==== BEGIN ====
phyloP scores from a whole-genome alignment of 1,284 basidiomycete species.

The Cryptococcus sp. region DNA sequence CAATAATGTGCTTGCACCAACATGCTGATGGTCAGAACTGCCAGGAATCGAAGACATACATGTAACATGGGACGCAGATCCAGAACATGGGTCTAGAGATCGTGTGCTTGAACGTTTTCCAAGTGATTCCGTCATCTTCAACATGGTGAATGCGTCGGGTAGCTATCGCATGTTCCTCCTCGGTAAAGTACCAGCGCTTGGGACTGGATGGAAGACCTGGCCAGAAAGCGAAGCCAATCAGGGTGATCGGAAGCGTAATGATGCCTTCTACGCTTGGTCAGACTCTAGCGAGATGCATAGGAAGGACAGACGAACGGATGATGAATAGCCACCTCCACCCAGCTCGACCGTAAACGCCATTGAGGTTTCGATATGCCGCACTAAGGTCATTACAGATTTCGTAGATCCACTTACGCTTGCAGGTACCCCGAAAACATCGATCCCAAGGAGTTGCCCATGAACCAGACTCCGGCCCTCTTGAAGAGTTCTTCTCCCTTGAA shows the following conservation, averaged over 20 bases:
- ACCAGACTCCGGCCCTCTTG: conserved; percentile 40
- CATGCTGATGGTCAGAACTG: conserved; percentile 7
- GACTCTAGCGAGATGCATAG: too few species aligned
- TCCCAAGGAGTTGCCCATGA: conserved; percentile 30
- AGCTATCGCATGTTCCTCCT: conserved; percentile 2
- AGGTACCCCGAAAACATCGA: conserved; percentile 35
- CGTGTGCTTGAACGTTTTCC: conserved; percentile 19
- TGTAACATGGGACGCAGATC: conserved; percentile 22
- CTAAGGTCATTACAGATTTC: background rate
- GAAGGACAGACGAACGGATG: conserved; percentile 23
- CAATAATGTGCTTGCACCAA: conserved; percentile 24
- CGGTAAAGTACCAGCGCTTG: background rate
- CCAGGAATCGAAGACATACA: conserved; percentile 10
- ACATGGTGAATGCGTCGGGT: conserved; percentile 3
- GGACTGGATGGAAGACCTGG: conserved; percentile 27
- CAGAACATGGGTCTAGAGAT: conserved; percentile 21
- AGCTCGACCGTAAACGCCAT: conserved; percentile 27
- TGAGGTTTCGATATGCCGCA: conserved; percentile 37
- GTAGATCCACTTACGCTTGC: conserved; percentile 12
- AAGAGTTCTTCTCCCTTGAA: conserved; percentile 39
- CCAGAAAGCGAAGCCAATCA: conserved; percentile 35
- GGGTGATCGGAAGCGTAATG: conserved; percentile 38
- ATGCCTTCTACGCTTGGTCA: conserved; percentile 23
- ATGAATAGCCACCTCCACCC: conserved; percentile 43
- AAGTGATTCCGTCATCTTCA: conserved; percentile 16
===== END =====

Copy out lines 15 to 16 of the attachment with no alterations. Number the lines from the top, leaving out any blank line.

- CCAGGAATCGAAGACATACA: conserved; percentile 10
- ACATGGTGAATGCGTCGGGT: conserved; percentile 3